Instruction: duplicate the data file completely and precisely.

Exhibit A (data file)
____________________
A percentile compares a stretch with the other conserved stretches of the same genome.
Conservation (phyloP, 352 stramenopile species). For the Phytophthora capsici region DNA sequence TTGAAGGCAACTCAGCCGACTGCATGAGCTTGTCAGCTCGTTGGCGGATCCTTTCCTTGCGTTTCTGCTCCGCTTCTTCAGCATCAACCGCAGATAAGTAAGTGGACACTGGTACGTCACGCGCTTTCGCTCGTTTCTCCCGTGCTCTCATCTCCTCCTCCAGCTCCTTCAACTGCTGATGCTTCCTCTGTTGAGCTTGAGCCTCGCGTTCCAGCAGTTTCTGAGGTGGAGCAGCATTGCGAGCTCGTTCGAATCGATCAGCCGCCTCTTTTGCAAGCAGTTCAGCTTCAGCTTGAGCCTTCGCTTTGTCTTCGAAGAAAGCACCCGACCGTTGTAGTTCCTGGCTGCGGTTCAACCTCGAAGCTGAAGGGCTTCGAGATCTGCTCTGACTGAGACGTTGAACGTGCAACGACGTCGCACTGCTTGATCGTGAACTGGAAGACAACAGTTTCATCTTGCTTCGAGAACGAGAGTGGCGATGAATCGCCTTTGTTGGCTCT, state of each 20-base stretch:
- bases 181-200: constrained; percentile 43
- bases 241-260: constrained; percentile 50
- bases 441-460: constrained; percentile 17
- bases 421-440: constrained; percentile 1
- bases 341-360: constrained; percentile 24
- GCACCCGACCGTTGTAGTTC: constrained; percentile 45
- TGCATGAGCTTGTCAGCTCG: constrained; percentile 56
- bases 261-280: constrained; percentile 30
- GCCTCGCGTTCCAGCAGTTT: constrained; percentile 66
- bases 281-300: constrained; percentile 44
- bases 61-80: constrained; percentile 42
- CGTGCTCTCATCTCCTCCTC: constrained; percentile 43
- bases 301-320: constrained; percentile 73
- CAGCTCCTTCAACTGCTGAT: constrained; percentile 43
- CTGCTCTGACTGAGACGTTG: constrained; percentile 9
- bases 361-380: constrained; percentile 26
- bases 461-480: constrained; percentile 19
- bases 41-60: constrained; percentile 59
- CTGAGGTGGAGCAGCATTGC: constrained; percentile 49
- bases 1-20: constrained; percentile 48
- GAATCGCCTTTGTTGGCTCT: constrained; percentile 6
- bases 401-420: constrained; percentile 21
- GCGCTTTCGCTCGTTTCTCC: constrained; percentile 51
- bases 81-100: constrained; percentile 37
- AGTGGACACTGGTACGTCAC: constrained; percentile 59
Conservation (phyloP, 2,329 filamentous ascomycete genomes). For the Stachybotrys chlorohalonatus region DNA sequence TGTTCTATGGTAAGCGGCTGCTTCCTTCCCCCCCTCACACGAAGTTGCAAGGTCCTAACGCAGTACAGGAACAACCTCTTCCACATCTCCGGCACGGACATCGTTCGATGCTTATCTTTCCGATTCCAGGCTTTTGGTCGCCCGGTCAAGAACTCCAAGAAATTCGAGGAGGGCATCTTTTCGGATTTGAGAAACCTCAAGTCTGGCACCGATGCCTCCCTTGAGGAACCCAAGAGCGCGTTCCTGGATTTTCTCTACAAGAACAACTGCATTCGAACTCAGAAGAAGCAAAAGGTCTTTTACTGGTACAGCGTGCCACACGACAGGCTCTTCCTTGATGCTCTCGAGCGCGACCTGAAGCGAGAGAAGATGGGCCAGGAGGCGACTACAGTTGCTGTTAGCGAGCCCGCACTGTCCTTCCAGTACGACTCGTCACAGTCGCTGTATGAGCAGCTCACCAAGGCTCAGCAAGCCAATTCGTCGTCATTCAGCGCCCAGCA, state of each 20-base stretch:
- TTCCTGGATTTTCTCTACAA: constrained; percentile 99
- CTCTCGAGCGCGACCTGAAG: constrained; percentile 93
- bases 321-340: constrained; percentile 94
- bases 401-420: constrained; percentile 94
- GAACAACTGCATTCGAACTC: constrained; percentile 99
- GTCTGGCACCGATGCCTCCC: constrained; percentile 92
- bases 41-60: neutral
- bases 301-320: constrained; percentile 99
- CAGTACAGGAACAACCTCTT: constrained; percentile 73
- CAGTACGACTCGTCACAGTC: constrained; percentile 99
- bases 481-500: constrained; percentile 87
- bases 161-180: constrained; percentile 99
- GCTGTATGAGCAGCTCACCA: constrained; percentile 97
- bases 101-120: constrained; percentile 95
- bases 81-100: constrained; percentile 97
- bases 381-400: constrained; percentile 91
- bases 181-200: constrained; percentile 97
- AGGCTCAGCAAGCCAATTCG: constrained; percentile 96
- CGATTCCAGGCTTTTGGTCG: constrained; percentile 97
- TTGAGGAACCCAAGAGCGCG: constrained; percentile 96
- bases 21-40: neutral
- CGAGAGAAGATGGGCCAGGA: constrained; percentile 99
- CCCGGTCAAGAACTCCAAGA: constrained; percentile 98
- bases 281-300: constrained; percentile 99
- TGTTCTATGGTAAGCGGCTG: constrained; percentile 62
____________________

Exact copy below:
A percentile compares a stretch with the other conserved stretches of the same genome.
Conservation (phyloP, 352 stramenopile species). For the Phytophthora capsici region DNA sequence TTGAAGGCAACTCAGCCGACTGCATGAGCTTGTCAGCTCGTTGGCGGATCCTTTCCTTGCGTTTCTGCTCCGCTTCTTCAGCATCAACCGCAGATAAGTAAGTGGACACTGGTACGTCACGCGCTTTCGCTCGTTTCTCCCGTGCTCTCATCTCCTCCTCCAGCTCCTTCAACTGCTGATGCTTCCTCTGTTGAGCTTGAGCCTCGCGTTCCAGCAGTTTCTGAGGTGGAGCAGCATTGCGAGCTCGTTCGAATCGATCAGCCGCCTCTTTTGCAAGCAGTTCAGCTTCAGCTTGAGCCTTCGCTTTGTCTTCGAAGAAAGCACCCGACCGTTGTAGTTCCTGGCTGCGGTTCAACCTCGAAGCTGAAGGGCTTCGAGATCTGCTCTGACTGAGACGTTGAACGTGCAACGACGTCGCACTGCTTGATCGTGAACTGGAAGACAACAGTTTCATCTTGCTTCGAGAACGAGAGTGGCGATGAATCGCCTTTGTTGGCTCT, state of each 20-base stretch:
- bases 181-200: constrained; percentile 43
- bases 241-260: constrained; percentile 50
- bases 441-460: constrained; percentile 17
- bases 421-440: constrained; percentile 1
- bases 341-360: constrained; percentile 24
- GCACCCGACCGTTGTAGTTC: constrained; percentile 45
- TGCATGAGCTTGTCAGCTCG: constrained; percentile 56
- bases 261-280: constrained; percentile 30
- GCCTCGCGTTCCAGCAGTTT: constrained; percentile 66
- bases 281-300: constrained; percentile 44
- bases 61-80: constrained; percentile 42
- CGTGCTCTCATCTCCTCCTC: constrained; percentile 43
- bases 301-320: constrained; percentile 73
- CAGCTCCTTCAACTGCTGAT: constrained; percentile 43
- CTGCTCTGACTGAGACGTTG: constrained; percentile 9
- bases 361-380: constrained; percentile 26
- bases 461-480: constrained; percentile 19
- bases 41-60: constrained; percentile 59
- CTGAGGTGGAGCAGCATTGC: constrained; percentile 49
- bases 1-20: constrained; percentile 48
- GAATCGCCTTTGTTGGCTCT: constrained; percentile 6
- bases 401-420: constrained; percentile 21
- GCGCTTTCGCTCGTTTCTCC: constrained; percentile 51
- bases 81-100: constrained; percentile 37
- AGTGGACACTGGTACGTCAC: constrained; percentile 59
Conservation (phyloP, 2,329 filamentous ascomycete genomes). For the Stachybotrys chlorohalonatus region DNA sequence TGTTCTATGGTAAGCGGCTGCTTCCTTCCCCCCCTCACACGAAGTTGCAAGGTCCTAACGCAGTACAGGAACAACCTCTTCCACATCTCCGGCACGGACATCGTTCGATGCTTATCTTTCCGATTCCAGGCTTTTGGTCGCCCGGTCAAGAACTCCAAGAAATTCGAGGAGGGCATCTTTTCGGATTTGAGAAACCTCAAGTCTGGCACCGATGCCTCCCTTGAGGAACCCAAGAGCGCGTTCCTGGATTTTCTCTACAAGAACAACTGCATTCGAACTCAGAAGAAGCAAAAGGTCTTTTACTGGTACAGCGTGCCACACGACAGGCTCTTCCTTGATGCTCTCGAGCGCGACCTGAAGCGAGAGAAGATGGGCCAGGAGGCGACTACAGTTGCTGTTAGCGAGCCCGCACTGTCCTTCCAGTACGACTCGTCACAGTCGCTGTATGAGCAGCTCACCAAGGCTCAGCAAGCCAATTCGTCGTCATTCAGCGCCCAGCA, state of each 20-base stretch:
- TTCCTGGATTTTCTCTACAA: constrained; percentile 99
- CTCTCGAGCGCGACCTGAAG: constrained; percentile 93
- bases 321-340: constrained; percentile 94
- bases 401-420: constrained; percentile 94
- GAACAACTGCATTCGAACTC: constrained; percentile 99
- GTCTGGCACCGATGCCTCCC: constrained; percentile 92
- bases 41-60: neutral
- bases 301-320: constrained; percentile 99
- CAGTACAGGAACAACCTCTT: constrained; percentile 73
- CAGTACGACTCGTCACAGTC: constrained; percentile 99
- bases 481-500: constrained; percentile 87
- bases 161-180: constrained; percentile 99
- GCTGTATGAGCAGCTCACCA: constrained; percentile 97
- bases 101-120: constrained; percentile 95
- bases 81-100: constrained; percentile 97
- bases 381-400: constrained; percentile 91
- bases 181-200: constrained; percentile 97
- AGGCTCAGCAAGCCAATTCG: constrained; percentile 96
- CGATTCCAGGCTTTTGGTCG: constrained; percentile 97
- TTGAGGAACCCAAGAGCGCG: constrained; percentile 96
- bases 21-40: neutral
- CGAGAGAAGATGGGCCAGGA: constrained; percentile 99
- CCCGGTCAAGAACTCCAAGA: constrained; percentile 98
- bases 281-300: constrained; percentile 99
- TGTTCTATGGTAAGCGGCTG: constrained; percentile 62